Alan Mulally wears his heart on his sleeve. Well, sort of. He does wear the word "Ford" embroidered on the cuff of his white dress shirts.
"My dream is you'll walk away and believe I'm about accelerating Henry Ford's original position," Mulally says.
Since taking over as CEO in 2006, Mulally, 65, has been steering the automaker's turnaround. Ford Motor Co. has reduced its debt by $10.8 billion this year and has reported six consecutive quarters of profits despite a U.S. economy that's still recovering.
Staff Reporter Jamie LaReau, News Editor Charles Child and Publisher Peter Brown spoke with Mulally at his office in Dearborn, Mich., about what's next for Ford as it closes Mercury and looks to rebuild Lincoln.
If U.S. production growth continues, will we see an increase in Ford's North American production?
Yes. Clearly, based on the strength of the market coming back and our increasing market share, you just multiply one times the other and we'll be increasing the production. But we haven't given guidance out on how much for next year.
How will you compete in Europe if competitors keep producing too much and charging too little?
They have overcapacity, and they didn't move as aggressively as the United States. Over time, economics will dominate. We've seen some of our competitors with unsustainable practices on discounting. You just can't do that because you can't stay in business. So as we go forward, I am confident the economics will take over -- the fact that you have to run as a business as you said, which is exactly what's happening in the United States.
You have a good Fiesta, soon to have a new Focus, and gasoline is still $2.85 a gallon. Are you flexible enough to make what people want to buy, independent of gasoline prices?
Oh, absolutely. Remember, our plan is a full family of vehicles. In the United States, because we were not competitive on the cost side, we chose not to invest very much in smaller vehicles, and we focused on bigger SUVs and pickups. It wasn't because there wasn't a market. It just happened that the Japanese were in that market. Well, with our transformation, our new agreement with the UAW and our new cost structure, we can make money on cars in the United States.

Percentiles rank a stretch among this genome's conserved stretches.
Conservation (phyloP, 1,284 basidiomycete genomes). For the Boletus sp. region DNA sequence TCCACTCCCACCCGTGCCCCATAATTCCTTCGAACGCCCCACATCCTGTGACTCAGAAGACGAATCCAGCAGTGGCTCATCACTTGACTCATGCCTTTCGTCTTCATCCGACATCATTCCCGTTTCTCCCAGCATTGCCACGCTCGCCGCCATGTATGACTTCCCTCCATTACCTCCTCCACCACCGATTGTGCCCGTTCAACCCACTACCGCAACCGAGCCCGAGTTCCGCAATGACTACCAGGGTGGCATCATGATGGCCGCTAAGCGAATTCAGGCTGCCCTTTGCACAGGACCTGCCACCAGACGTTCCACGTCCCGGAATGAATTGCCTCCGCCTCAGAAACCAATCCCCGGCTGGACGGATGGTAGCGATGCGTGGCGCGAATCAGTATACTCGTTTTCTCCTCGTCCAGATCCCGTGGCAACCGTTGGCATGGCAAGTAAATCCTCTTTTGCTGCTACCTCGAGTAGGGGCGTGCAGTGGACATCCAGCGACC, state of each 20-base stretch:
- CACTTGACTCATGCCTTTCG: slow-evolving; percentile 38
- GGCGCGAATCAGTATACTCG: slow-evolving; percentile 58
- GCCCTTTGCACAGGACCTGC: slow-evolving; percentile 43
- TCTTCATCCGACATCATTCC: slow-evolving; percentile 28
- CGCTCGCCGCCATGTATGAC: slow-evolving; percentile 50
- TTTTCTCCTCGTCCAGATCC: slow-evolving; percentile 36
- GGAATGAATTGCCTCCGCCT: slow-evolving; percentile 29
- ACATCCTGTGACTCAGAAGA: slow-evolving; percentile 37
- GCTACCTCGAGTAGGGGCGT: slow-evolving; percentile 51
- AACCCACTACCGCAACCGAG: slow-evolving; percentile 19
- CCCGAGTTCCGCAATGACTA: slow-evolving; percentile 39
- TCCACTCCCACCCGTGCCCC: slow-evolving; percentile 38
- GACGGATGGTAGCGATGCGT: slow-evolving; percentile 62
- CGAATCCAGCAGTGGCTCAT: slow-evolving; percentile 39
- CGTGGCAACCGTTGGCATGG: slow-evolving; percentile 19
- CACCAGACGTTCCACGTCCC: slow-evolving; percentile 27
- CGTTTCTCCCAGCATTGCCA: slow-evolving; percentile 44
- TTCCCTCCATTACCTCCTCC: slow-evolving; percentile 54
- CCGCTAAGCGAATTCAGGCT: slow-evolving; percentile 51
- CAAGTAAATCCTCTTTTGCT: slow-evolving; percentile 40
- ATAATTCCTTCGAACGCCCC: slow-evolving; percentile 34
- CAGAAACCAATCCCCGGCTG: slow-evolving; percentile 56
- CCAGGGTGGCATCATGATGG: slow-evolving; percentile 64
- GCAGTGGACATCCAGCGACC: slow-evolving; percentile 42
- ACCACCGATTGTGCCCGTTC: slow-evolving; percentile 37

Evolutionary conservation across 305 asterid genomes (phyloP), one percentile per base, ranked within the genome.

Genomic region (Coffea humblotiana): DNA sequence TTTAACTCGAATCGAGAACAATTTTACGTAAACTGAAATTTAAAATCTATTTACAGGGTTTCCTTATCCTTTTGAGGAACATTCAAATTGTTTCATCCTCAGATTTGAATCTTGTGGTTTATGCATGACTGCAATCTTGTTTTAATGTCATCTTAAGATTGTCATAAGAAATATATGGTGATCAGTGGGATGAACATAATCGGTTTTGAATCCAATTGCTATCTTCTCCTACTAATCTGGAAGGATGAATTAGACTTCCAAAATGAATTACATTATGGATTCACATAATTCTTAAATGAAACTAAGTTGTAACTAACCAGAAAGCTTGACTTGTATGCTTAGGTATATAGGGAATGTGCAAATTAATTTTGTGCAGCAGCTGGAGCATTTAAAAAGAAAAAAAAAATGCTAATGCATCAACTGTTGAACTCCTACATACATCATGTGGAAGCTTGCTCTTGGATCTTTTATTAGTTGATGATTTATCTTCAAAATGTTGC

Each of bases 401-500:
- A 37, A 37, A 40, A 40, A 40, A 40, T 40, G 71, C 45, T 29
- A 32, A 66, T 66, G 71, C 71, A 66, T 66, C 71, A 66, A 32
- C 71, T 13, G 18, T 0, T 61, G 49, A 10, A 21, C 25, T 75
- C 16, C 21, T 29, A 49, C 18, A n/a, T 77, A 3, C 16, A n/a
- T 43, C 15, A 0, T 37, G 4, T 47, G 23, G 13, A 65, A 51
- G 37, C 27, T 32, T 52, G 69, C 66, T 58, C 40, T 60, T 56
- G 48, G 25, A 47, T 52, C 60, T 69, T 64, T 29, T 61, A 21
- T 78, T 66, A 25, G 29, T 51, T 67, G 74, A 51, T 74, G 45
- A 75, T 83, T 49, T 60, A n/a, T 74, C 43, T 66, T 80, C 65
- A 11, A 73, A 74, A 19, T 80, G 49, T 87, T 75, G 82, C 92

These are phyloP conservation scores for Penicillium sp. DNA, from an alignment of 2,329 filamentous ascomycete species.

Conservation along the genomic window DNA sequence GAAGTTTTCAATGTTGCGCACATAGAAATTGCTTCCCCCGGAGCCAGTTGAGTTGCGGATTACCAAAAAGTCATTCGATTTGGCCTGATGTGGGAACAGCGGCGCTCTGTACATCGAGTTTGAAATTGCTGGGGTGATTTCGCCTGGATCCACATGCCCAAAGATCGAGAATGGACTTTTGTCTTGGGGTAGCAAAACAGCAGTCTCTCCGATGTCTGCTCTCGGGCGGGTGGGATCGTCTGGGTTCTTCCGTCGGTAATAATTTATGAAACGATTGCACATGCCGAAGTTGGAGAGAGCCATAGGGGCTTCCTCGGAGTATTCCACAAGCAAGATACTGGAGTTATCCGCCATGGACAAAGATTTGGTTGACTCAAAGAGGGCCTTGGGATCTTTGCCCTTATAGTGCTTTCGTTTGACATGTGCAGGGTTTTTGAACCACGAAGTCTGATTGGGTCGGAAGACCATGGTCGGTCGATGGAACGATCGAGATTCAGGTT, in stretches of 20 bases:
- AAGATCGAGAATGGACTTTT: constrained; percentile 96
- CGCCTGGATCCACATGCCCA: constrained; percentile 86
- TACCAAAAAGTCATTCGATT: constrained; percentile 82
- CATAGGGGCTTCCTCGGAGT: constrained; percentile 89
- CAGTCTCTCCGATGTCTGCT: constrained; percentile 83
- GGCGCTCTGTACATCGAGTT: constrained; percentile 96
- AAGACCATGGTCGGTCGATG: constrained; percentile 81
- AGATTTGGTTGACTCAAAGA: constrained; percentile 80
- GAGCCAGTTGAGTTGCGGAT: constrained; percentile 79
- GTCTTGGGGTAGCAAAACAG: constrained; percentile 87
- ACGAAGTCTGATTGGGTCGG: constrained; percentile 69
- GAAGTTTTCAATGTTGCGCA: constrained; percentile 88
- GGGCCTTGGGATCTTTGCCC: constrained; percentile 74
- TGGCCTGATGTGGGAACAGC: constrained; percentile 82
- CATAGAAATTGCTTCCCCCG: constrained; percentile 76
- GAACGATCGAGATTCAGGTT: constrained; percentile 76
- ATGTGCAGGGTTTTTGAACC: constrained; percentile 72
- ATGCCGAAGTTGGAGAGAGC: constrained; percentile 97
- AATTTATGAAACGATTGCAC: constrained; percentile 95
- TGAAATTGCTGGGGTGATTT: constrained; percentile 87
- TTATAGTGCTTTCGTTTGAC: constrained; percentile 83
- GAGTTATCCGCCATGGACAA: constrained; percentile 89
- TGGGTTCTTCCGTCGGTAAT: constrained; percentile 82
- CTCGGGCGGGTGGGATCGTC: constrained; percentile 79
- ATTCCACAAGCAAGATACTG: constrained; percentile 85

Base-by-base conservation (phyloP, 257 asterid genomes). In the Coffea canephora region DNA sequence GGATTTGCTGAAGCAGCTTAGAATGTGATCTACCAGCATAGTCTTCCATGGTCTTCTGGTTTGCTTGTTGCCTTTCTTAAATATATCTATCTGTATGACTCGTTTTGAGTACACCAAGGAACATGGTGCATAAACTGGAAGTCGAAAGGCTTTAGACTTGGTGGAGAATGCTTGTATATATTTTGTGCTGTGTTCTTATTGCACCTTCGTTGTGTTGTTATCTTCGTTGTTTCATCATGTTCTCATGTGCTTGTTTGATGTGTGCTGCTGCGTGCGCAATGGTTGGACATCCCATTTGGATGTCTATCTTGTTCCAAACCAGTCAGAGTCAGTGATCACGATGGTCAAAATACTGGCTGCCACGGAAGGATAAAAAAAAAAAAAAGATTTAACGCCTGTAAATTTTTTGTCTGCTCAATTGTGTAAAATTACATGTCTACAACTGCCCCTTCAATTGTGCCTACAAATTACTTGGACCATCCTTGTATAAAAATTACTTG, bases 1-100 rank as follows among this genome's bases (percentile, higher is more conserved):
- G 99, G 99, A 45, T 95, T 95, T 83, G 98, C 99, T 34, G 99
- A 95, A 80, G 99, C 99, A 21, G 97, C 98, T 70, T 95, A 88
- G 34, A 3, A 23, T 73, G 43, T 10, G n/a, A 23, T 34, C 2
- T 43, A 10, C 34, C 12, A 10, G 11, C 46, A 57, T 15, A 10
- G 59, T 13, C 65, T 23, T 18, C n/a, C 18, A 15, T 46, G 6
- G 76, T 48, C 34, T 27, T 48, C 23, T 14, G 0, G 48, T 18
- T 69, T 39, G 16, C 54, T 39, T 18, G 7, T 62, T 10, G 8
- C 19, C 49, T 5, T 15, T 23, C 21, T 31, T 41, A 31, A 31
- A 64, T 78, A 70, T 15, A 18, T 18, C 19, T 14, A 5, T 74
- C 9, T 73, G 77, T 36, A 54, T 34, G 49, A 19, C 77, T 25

Let's talk about plans to rebuild Lincoln. A lot of dealers say they want to see this new lineup before committing millions of dollars to store renovations. What are they telling you?
They are excited at the fact that Ford has chosen now to revitalize Lincoln as a luxury brand. This is again a continuation of the Ford plan because the Lincoln plan includes three pieces: You've got to have dynamite luxury vehicles, and we know how to do that; you need a distribution system where you have the Lincoln stores in the right places, where the luxury customers are in the United States; and the Lincoln stores that choose to go with us on this need to take the consumer experience to a whole new level to support the luxury customers.
We're going to do it collaboratively with them, and we're going to create a great brand again out of Lincoln.
What about those dealers who don't agree to renovations, but they don't want to give up the franchise. What can you do to enforce it?
We can't force any dealer to do anything, but we can sure show them where we're going, where the market is and what the requirements are for them to participate. These are businesspeople. Their stores need to be in the right location, their commitment to the consumer experience needs to be right if they're going to be successful, and also they're going to choose to believe or not that we're going to make the cars they really do need. The neat thing is we have a track record with Ford.
How close are you on right-sizing the Ford dealership network? That's been a work in progress for a dozen years.
We're getting pretty close. We still have a few too many dealers in some of the big metropolitan areas, but we've made great progress, and we're getting really close.
Do you envision unique Lincoln vehicle platforms?